#1
I'm playing a Tanglewood Evolution a bit like this one http://www.dolphinmusic.co.uk/shop_image/product/70f2d70844b7c7a8cba9c11d1209c490.jpg but without the scratchplate (not that it's important, but anyway) and I think I really need to raise the 'action' on it.

I've never had to do this before, but its come to my attention that the frets are just buzzing far too much, particularly with the fingerstyle playing that I'm into. Basically I just want to know how to raise the action, and whether it will be at all damaging if I don't do it properly. I'm guessing that the nut can be replaced or that the truss rod in the neck can be loosened? What should I do?
Last edited by larkin2 at Apr 8, 2008,
#2
Quote by larkin2
I'm playing a Tanglewood Evolution a bit like this one http://www.dolphinmusic.co.uk/shop_image/product/70f2d70844b7c7a8cba9c11d1209c490.jpg but without the scratchplate (not that it's important, but anyway) and I think I really need to raise the 'action' on it.

I've never had to do this before, but its come to my attention that the frets are just buzzing far too much, particularly with the fingerstyle playing that I'm into. Basically I just want to know how to raise the action, and whether it will be at all damaging if I don't do it properly. I'm guessing that the nut can be replaced or that the truss rod in the neck can be loosened? What should I do?

Truss rod controls relief, not action. Action is adjusted by the height of the nut and saddle. You can raise the nut and saddle with thin shims made out of either wood or metal, but the best tonal choice is to just craft a brand-new saddle and nut.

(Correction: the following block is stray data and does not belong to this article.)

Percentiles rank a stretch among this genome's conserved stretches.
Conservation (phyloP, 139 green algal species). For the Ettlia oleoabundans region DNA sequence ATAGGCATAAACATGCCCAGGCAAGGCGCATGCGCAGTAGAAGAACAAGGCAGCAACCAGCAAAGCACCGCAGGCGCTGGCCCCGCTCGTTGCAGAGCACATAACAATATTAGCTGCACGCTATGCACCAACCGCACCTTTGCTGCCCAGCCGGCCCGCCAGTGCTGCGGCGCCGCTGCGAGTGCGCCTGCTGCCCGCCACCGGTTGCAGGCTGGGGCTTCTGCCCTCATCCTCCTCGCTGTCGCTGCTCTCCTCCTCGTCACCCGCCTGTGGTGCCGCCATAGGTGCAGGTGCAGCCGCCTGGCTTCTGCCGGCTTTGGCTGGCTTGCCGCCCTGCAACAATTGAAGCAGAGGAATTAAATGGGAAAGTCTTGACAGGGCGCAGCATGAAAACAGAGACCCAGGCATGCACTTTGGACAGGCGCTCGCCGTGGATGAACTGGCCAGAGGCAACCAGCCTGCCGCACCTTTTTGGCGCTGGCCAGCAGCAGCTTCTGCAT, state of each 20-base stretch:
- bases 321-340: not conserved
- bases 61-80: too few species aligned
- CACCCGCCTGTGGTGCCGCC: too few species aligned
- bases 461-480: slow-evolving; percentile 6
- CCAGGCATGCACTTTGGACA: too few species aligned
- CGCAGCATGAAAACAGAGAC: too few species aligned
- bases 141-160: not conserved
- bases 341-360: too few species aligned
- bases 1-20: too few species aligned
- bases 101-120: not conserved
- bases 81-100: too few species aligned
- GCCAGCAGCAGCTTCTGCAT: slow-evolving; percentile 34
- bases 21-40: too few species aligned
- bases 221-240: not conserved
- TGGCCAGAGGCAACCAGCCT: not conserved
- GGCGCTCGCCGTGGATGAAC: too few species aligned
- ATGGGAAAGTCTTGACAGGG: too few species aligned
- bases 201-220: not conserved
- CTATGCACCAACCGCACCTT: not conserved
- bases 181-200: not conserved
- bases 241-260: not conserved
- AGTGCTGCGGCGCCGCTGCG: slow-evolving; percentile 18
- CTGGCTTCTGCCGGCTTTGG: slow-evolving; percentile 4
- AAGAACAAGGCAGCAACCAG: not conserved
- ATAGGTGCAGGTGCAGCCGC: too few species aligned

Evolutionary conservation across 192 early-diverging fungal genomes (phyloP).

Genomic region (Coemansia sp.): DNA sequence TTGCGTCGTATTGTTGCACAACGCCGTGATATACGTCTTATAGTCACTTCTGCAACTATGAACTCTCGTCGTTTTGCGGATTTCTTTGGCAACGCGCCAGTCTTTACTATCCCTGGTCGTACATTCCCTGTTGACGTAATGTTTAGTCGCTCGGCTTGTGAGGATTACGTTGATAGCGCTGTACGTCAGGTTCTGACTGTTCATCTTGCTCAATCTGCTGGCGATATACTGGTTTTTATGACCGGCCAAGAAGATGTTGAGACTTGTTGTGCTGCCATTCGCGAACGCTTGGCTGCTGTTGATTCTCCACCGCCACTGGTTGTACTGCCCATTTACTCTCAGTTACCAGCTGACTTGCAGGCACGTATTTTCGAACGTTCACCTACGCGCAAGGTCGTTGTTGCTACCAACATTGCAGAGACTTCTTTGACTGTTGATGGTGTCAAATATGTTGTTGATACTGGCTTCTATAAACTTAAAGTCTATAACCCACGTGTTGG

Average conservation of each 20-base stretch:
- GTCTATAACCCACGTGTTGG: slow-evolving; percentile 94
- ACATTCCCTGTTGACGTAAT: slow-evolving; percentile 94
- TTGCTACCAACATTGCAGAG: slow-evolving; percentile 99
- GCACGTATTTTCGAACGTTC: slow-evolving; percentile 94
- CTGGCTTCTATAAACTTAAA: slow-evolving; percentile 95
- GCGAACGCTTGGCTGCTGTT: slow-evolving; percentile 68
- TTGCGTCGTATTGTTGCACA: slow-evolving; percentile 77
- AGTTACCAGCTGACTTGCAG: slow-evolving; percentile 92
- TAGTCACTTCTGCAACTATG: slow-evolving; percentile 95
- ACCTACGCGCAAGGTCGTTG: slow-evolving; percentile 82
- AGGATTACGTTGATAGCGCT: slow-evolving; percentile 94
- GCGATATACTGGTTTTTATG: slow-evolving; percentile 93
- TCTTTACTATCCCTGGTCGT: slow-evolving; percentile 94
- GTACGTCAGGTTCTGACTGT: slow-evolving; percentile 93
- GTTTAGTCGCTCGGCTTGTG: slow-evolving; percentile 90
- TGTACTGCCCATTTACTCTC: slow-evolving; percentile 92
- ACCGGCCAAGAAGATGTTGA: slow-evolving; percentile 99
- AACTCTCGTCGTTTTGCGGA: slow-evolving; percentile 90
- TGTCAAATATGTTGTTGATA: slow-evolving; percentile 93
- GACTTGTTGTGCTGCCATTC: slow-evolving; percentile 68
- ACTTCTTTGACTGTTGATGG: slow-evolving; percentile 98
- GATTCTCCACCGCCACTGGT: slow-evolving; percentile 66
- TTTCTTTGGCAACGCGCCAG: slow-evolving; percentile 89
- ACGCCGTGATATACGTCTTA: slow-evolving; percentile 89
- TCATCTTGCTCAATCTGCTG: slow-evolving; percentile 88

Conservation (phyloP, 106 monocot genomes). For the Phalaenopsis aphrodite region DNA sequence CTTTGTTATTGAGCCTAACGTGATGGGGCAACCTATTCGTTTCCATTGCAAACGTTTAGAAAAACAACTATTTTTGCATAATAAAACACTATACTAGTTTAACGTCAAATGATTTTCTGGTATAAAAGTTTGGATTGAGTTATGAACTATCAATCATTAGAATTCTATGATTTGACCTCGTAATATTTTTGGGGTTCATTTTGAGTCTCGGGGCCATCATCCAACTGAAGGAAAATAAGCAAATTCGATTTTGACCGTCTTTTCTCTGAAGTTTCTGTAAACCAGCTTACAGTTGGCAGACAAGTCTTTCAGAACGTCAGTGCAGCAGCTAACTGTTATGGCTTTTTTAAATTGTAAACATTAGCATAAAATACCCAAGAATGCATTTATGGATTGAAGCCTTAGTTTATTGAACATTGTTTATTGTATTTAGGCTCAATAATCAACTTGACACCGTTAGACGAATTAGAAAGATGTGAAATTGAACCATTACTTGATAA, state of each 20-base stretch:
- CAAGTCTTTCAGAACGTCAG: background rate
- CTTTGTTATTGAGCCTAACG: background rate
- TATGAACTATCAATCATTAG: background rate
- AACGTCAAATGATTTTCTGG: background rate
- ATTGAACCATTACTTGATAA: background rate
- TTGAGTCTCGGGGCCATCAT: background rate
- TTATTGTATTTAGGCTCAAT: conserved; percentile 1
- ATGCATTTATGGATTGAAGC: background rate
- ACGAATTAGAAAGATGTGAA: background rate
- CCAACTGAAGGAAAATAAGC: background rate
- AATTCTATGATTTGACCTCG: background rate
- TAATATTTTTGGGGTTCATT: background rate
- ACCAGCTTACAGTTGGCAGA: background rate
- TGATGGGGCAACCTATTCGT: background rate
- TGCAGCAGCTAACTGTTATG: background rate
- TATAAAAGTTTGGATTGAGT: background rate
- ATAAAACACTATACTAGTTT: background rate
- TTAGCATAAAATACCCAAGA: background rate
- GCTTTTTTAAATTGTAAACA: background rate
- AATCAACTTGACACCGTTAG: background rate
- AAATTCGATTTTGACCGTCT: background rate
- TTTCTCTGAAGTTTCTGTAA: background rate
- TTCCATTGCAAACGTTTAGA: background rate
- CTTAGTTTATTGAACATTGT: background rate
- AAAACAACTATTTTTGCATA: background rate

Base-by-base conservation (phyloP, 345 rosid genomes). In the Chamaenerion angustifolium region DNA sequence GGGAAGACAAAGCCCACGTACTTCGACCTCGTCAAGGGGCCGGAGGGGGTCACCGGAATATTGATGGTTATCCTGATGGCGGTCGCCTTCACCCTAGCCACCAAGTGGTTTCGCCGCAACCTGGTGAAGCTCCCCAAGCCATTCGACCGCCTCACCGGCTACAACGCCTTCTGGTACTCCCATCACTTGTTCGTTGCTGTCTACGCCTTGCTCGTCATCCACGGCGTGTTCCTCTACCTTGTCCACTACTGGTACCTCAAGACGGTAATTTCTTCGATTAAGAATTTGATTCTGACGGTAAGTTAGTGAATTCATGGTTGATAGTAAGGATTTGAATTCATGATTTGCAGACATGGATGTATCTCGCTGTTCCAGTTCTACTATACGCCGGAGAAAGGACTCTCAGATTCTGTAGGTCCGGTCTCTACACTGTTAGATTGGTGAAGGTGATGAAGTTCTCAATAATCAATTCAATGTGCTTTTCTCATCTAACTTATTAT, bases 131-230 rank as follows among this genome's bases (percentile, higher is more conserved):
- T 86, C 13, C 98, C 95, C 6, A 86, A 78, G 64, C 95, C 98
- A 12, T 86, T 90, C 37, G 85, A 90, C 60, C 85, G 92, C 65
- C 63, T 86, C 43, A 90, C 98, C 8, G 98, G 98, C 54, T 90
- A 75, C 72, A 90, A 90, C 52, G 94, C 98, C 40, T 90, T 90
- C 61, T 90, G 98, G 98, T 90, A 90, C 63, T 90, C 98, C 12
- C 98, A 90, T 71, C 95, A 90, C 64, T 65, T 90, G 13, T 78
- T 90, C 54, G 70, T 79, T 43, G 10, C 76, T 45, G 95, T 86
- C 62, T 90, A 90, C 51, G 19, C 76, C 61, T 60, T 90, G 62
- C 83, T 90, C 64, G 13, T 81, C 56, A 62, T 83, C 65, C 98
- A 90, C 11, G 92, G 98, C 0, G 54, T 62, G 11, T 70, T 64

Sincerely, Chad.
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#3
Action adjustments of the sort you are talking about will be based on a couple of factors, first is the playing style, another is where the buzzing is coming from. Shimming isn't the best, but in your case, probably easiest as the saddle is compensated at the B and high E strings by the look of it. At least, it shows that they are in the pic you posted, not sure if your particular model is tho. Installing a different set of strings could cause it as well, especially if they are of a different gauge. Also the moisture content of the wood will effect playability, drastically if extreme one way or the other. Before making any major changes to the action or truss rod adjustments, these things all need to be looked at and evaluated.
#4
Ok. Well if I were to raise the nut and saddle, is that the sort of thing a guitar shop could do for me? and would it be expensive?
#5
Yep and nope. Yep, a guitar tech can certainly do the job, if he's worth his salt as a tech that is. And nope, won't cost much at all, about $50 give or take, depending on the length of the job. Parts aren't going to run you much more than say $20 total. Suggestion, while doing this particular job, upgrade to bone nut and saddle. 1) They sound superior to pretty much everything else and 2) they outlast everything except metal.
Remember, shimming up a bridge saddle can be done, but it's always best if you replace the saddle with a new one so that the contact surfaces are correct. With shims, if they aren't fashioned precisely, you'll lose some of that contact area at the bottom of the saddle, and your tone and sustain will suffer as an outcome. Same thing with the nut. The surfaces on the bottom and fretboard side of the nut need to be in complete contact with the neck in order to afford the best possible tone from that part of the guitar.
These are simple upgrades, but well worth it as even a low end guitar can be made to sound nice just by switching to bone.

Edit: After having a look at the Tanglewood site, I see that some of their models are already equipped with bone nut and saddle. When you bring it in, make sure they verify for you the material of your saddle and nut.
Last edited by LeftyDave at Apr 9, 2008,